12. 12. TACELlovet and Lo, 2002 RCT of TACE vs. symptomatic treatment for unresectable HCC Llovet: 112 patients 3-year survival: 29% with TACE 17% with supportive care Lo: 80 patients 3-year survival: 26% with TACE 3% with supportive care
  13. 13. TACEConsensus statement “TACE is first-line non-curative therapy for non- surgical patients with large or multifocal HCC who do not have vascular invasion or extrahepatic spread (level I evidence).” American Association for Study of Liver Diseases (AASLD) and European Association for the Study of the Liver (EASL).
  14. 14. Radiofrequency ablationRationale  RF current induces thermal coagulation necrosis around an electrode • Complete ablation rates >80% for small to medium HCC • Local recurrence uncommon (1-12%)  Disadvantages • Relies on thermal conduction (limited ablation size)  Best for tumors <3 cm  Increasing technical failure and local recurrence for tumors >3 cm • Heat sink effect • Slow McWilliams J, et al. Percutaneous ablation of hepatocellular carcinoma: current status. J Vasc Interv Radiol 2010;21:S204-S213. Hinshaw J. The role of image-guided tumor ablation in the management of liver cancer. Cancer News review article.
  15. 15. RFATechnique1. General anesthesia (usually)2. Ultrasound used to guide 1-3 needles into tumor3. CT to confirm and/or adjust position4. Ablation performed (3-5 cm burn possible)5. Adjust needle position and repeat as necessary6. Needle removal with tract cauterization7. Contrast CT to confirm adequate treatment8. MRI after anesthesia wears off9. Discharge same day (ideally)
  16. 16. Percutaneous ablationConsensus statement “Local ablation is safe and effective therapy for patients who cannot undergo resection, or as a bridge to transplantation.” American Association for Study of Liver Diseases (AASLD) and European Association for the Study of the Liver (EASL).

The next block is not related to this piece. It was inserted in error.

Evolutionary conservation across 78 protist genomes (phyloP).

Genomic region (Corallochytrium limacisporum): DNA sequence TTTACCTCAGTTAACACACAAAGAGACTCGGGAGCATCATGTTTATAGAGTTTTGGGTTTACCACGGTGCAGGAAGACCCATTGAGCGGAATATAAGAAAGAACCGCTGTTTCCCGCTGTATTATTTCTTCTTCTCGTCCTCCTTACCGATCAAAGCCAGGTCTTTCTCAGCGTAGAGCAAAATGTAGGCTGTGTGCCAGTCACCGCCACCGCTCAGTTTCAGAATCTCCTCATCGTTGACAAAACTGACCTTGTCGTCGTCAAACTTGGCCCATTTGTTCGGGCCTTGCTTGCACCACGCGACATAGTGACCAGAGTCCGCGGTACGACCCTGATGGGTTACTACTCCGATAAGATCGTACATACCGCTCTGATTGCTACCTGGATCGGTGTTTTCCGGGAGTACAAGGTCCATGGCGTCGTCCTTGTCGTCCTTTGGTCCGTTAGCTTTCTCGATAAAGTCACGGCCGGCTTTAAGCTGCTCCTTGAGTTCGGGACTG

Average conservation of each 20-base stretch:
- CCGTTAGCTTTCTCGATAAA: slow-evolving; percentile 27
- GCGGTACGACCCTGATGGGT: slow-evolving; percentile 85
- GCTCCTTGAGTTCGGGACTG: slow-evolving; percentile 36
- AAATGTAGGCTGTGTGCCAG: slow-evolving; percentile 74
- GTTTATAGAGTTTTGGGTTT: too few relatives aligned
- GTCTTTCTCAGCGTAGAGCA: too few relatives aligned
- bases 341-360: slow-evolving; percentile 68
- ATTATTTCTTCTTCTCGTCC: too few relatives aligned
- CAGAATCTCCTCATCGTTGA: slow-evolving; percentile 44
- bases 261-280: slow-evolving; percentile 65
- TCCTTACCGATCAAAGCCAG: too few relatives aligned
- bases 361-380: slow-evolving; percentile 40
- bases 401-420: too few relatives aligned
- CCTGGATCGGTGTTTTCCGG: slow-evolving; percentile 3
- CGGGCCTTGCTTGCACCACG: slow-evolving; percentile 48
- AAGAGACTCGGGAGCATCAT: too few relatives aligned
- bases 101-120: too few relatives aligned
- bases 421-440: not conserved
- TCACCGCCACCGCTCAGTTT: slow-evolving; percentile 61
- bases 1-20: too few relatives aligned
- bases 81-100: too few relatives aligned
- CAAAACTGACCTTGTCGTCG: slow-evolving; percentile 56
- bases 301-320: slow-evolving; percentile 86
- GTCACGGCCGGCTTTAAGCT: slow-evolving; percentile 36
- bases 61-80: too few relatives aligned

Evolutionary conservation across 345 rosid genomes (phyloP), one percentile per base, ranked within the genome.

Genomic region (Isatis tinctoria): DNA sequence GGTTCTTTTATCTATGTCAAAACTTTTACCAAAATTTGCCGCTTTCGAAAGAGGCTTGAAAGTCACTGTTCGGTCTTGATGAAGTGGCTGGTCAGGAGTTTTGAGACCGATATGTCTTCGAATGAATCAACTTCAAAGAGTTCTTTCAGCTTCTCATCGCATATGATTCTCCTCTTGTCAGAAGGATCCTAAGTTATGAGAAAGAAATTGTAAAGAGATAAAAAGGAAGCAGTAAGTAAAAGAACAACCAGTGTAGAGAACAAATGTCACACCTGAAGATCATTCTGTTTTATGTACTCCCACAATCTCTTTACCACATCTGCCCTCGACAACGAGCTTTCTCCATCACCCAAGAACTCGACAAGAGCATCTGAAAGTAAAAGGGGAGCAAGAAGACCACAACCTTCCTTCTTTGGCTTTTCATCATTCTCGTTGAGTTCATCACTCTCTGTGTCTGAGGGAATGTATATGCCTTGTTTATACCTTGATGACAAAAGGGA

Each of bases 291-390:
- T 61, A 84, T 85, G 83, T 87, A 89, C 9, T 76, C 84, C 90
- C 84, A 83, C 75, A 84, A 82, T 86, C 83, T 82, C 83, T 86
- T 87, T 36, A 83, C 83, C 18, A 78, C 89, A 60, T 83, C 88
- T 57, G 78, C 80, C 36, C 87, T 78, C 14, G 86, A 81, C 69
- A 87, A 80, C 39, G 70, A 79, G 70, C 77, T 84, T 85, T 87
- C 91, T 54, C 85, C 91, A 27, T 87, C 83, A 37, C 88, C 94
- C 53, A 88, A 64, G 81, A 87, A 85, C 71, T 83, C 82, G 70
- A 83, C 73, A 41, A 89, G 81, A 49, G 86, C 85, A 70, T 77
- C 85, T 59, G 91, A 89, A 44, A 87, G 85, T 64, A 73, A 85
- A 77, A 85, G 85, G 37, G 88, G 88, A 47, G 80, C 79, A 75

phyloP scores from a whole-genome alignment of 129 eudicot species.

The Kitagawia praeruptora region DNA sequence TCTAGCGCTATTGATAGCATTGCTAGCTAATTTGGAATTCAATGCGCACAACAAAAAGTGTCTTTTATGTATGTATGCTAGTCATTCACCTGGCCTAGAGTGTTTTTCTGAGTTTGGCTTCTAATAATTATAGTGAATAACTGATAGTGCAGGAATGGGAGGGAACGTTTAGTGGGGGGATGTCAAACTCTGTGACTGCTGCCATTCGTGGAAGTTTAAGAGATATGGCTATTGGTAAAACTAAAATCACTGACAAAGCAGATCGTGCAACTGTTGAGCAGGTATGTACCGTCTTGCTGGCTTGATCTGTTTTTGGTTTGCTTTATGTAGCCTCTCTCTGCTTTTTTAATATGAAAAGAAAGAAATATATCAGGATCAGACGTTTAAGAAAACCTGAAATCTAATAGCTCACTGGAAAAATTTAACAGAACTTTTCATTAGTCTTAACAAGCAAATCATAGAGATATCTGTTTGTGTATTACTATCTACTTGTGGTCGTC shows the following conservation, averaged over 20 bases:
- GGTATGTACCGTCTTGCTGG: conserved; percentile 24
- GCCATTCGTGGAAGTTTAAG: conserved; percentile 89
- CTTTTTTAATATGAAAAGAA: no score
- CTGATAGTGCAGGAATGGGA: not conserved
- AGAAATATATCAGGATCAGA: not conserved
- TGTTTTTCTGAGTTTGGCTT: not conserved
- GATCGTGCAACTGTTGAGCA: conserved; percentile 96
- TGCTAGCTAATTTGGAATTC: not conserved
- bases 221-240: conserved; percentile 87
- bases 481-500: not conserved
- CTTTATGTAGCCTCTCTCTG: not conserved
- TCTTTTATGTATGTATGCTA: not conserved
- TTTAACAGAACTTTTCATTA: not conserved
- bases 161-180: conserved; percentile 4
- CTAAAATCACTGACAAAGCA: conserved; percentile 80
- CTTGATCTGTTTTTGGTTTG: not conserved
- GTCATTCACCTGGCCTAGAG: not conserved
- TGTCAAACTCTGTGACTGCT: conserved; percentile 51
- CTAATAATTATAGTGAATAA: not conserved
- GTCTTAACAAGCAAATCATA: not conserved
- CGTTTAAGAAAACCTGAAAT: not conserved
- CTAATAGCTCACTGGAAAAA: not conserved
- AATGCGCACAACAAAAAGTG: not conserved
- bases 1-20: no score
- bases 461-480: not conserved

17. 17. Post-embo and post-ablationmanagementGeneral principles
  18. 18. General PrinciplesPost-embolization syndrome (PES) Occurs in 80-90% of patients who undergo embolization (TACE, UFE, etc) Within 24 hours of embolization, tissue and cell death begins, and breakdown products are released into the circulation • Pain – At site of embolization, may be severe • Nausea/vomiting – About 1/3 of patients • Fever – 15-30% of patients, up to 104 degrees • Leukocytosis – 15-30% of patients, can exceed WBC 20k • Fatigue – Most patients, can last for weeks Some or all of these symptoms may not manifest until after patient discharge Post-ablation syndrome consists of the same symptoms, but is less frequent (<1/3 of patients) Most symptoms resolve by 72 hours (except fatigue, and sometimes pain)
  19. 19. General PrinciplesPain Can occur during the procedure, but often does not occur until post-procedure Referred visceral pain from the liver is often found in the right shoulder Opioid analgesia is treatment of choice for severe pain • Dilaudid or morphine • PCA is often best method of delivery NSAIDs can be useful for minor pain, but generally avoid in liver patients Tylenol is OK but limit to 1.5 grams/day in liver patients